And the third way to get such a body would be what adventurers everywhere already do - stab something in the face and ransack its corpse. Chances are that in the process of taking down a robotic enemy, you'll have destroyed most of its primary systems, but assuming you didn't turn it into giblets it should be reasonable to replace the destroyed parts and rework any programs remaining inside the robot's own systems to your purposes. Cheaper than any of the other two options, but at the whim of the GM. Though there's theoretically nothing stopping you from making off with an inactive body and transfering to it while it's intact at your leisure.
The Robot Body - Stats and Level
Here comes the biggest hiccups when working with robotic bodies; what about stats? Isn't hit dice supposed to be determined by level?
AIs need a couple of considerations here. First off, while an AI character could easily level up without issue (Optimizing their own programming, for instance) what this would grant them is the abilities of their chosen class, so BAB, saving throw bonuses, special abilities, spellcasting if any, companion characters, all that good stuff. What it would not do is increase HD or HP. I know the separation of HD and BAB is unusual, but there's nothing stopping it from working here.
Your chosen robotic body, no matter how you obtained it, covers three things primarily. First, your physical stats, Strength, Dexterity, and Constitution. This actually makes a fair amount of sense, and is the other side of the stats, the reason why you didn't have as much in the way of point buy to begin with; with enough cash, luck, or skill, you can get them as high as you like, assuming you work a little for it.
Second is your HD and HP. This shouldn't really take much explanation, but here I go anyways. Essentially, just how tough your robot is is a fair shake at things like the size, materials used, and general sturdiness of construction. These aren't things that an AI can really contribute to - a robotic body that can take a gravity cannon to the torso and keep coming at you isn't going to change from that when an AI is actually driving it - if anything, the AI will learn how to dodge the blast, but won't be able to directly upgrade just how tanky it is themselves.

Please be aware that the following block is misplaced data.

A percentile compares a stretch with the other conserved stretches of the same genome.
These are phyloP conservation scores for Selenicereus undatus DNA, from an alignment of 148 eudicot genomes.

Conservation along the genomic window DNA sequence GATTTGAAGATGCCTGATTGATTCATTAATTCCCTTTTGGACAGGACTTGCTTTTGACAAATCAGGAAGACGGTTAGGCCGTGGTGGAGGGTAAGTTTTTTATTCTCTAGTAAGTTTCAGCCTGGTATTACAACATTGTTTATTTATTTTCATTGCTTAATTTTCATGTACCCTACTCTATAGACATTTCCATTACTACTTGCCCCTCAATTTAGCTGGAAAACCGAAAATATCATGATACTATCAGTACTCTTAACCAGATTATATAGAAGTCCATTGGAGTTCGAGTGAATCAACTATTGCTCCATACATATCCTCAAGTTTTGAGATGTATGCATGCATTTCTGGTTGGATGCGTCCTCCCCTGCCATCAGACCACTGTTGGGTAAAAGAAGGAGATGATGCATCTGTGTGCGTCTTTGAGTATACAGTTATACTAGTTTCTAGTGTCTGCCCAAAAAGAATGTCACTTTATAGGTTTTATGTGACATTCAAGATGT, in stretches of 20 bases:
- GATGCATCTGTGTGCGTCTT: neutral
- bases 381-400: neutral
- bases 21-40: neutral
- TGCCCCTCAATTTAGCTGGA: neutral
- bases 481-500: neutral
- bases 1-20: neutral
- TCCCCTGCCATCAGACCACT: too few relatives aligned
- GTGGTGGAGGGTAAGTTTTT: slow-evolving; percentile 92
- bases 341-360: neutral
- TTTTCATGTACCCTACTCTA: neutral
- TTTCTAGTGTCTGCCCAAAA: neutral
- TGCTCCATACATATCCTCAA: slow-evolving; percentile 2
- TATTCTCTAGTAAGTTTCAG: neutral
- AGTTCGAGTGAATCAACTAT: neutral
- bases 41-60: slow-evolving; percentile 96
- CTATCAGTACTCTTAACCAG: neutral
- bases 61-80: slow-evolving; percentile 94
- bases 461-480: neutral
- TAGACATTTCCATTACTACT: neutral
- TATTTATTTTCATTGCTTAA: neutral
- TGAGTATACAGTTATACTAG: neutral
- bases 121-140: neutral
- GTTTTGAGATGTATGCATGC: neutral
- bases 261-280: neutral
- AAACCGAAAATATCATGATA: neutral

Finally, the body determines what it's equipped with. For example, a simple mannequin body bought off the shelf would likely have a pair of standard arms, working eyes, mouth, nose, ears, the works. It would, for most intents and purposes, be a low-grade android body with maybe 2 HD. Meanwhile, a Rhino Class Destroyer comes equipped with four legs under its humanoid torso, a laser cannon in place of a right hand, a large plasma sword in place of the left hand, steel plate construction giving it 15 HD, and a shoulder mounted chaingun, but lacks olfactory and tactile sensors, hands, and is likely to scare the crap out of the local police if you try and bring such a monstrosity into a civilian area. Another option would be an Chrysanthemum Shield Drone, meant to act as a mobile forcefield generator for a team but lacking in strength, constitution, and weapon systems in exchange for a built-in wireless uplink, a hologram emitter, a pair of small hands and, well, a shield generator.
The same AI can run around in any of the three bodies. Say we have three AIs, one a mechanic, one a technomancer, and the other a soldier. The soldier, in the mannequin body, can manipulate weaponry and physical objects the same way a human or android might do so. At level 10, he's really quite skilled with his equipment, capable of wielding most guns well, but the body is fragile, and has a ten in every physical stat, which feels terrible for a big meaty fighter type. He doesn't like it because of this. The shield drone is even worse - low overall HD and HP, and the gimmicks it can do don't play to his strenghts; the weaponry on this thing is minimal, the the shield generator is useful but too defensive for his tastes and he has no idea what he's even supposed to do with the hologram emitter. The Rhino class destroyer though, that's his jam. Let the meatbags open doors and interact with computers - he's too busy firing lasers and chainguns and cutting apart anything that comes too close to his allies. With strong HD and good weaponry, he can make use of all his abilities.
Then we get to the Technomancer. She can store her magical information in her databanks so that it follows her through a transfer. The Rhino has no hands, which is a serious problem for a caster of any sort, and she doesn't have the programming to properly make use of the weaponry, so she can only parrot what she's seen other guns do... and do it poorly, suffering nonproficiency penalties. the mannequin and the shield drone are more her speed, however. The lack in physical abilities isn't as much of an issue due to the fact that she can use her magic to interact with most things. The drone has too many things she doesn't have the proper programming (Feat) to use in it once again, but it at least has hands to let her cast things, and is flying in the air consistently, out of reach of dangerous melee enemies though a sitting duck for those with ranged weaponry.